Putin has long pushed the baseless conspiracy that Ukraine was responsible for 2016 election interference — and Trump has eagerly latched on.
Russian President Vladimir Putin says he's pleased that the "political battles" in Washington have put on the back-burner accusations that Russia interfered in U.S. elections.
"Thank God," he told an economic forum in the Russian capital on Wednesday, "no one is accusing us of interfering in the U.S. elections anymore; now they're accusing Ukraine."
Some Republicans have used the public hearings to tout a discredited conspiracy theory that blames Ukraine, not Russia, for interfering in the U.S. 2016 presidential election.
In the impeachment hearings, Democrats in Congress say Donald Trump pressured his Ukrainian counterpart, Volodymyr Zelenskiy, to investigate former U.S. Vice President Joe Biden while withholding U.S. military aid to Kyiv, and argue that may be grounds for removing Trump from office.
Trump, multiple officials say, also withheld the aid to secure an investigation into a long-debunked conspiracy about the Democratic National Committee servers, which he believes are being held in Ukraine. (They are not.)
Putin himself has pushed the conspiracy that Ukraine was responsible for 2016 election meddling in the past.
In March 2018, a month after special counsel Robert Mueller handed down indictments for 13 Russians who had been in contact with "unwitting individuals associated with the Trump campaign," according to court papers, and three Russian companies, Putin suggested that those charged might not actually be Russian.
"Maybe they are not even Russians, but Ukrainians, Tatars or Jews, but with Russian citizenship, which should also be checked," he claimed in an interview with NBC News.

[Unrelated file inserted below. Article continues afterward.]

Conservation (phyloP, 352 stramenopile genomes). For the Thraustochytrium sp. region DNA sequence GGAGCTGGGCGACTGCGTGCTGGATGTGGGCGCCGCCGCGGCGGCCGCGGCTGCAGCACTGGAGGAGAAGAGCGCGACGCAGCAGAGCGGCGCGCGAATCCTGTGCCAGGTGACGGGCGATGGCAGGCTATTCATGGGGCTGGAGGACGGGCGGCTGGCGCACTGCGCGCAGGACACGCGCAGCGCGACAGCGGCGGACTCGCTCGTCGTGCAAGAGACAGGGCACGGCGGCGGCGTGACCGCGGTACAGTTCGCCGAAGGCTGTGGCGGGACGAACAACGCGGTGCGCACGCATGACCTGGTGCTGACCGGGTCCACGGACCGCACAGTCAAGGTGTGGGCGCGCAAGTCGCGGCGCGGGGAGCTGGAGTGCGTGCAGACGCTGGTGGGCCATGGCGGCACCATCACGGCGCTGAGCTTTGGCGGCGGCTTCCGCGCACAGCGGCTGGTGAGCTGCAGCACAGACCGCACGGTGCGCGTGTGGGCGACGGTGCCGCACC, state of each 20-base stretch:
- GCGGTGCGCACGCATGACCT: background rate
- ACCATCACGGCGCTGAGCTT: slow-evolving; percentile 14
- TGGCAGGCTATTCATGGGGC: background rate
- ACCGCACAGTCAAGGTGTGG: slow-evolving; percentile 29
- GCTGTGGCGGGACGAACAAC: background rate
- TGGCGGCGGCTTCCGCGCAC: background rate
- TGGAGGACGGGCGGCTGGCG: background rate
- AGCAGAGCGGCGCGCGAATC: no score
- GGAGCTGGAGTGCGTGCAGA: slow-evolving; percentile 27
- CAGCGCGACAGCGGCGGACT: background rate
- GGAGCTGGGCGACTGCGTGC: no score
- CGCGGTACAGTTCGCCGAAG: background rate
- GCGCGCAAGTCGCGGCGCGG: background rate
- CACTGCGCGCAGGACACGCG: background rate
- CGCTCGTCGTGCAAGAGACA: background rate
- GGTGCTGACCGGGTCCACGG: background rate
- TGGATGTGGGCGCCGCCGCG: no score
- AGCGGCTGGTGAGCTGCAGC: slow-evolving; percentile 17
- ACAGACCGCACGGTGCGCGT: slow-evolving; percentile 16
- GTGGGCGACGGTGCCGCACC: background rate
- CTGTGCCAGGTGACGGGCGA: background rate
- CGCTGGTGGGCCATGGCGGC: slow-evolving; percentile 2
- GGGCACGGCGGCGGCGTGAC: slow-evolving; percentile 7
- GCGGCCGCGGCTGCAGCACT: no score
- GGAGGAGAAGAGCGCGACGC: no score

Lt. Col. Alexander Vindman, a top Ukraine adviser on the White House National Security Council who listened in on Trump's July 25 call with Zelenskiy and flagged concerns about Trump's request for a "favor" to NSC lawyers, confirmed during his impeachment inquiry hearing this week that the Ukraine meddling conspiracy was indeed a favorite of Putin's.
Asked whether he was aware of any evidence of Ukrainian meddling in the 2016 election, Vindman replied, "I am not, and furthermore, I would say this is a Russian narrative that President Putin has promoted."
The dominant consensus within the U.S. intelligence community is that Russia was responsible for interference efforts in the 2016 election. Mueller himself, after a nearly two-year long investigation into the matter, determined that Russia not only meddled in that election but did so to further Trump's bid for the White House and to damage rival Hillary Clinton's chances.
Trump has long maintained there was "no collusion" between anyone on his campaign and Russia, despite extensive, documented ties between the two sides.
Mueller notably did not investigate whether "collusion" existed, as it has no firm legal meaning, but said he was unable to find enough evidence to support a charge of criminal conspiracy against anyone on the campaign.
Additional reporting by Melanie Schmitz.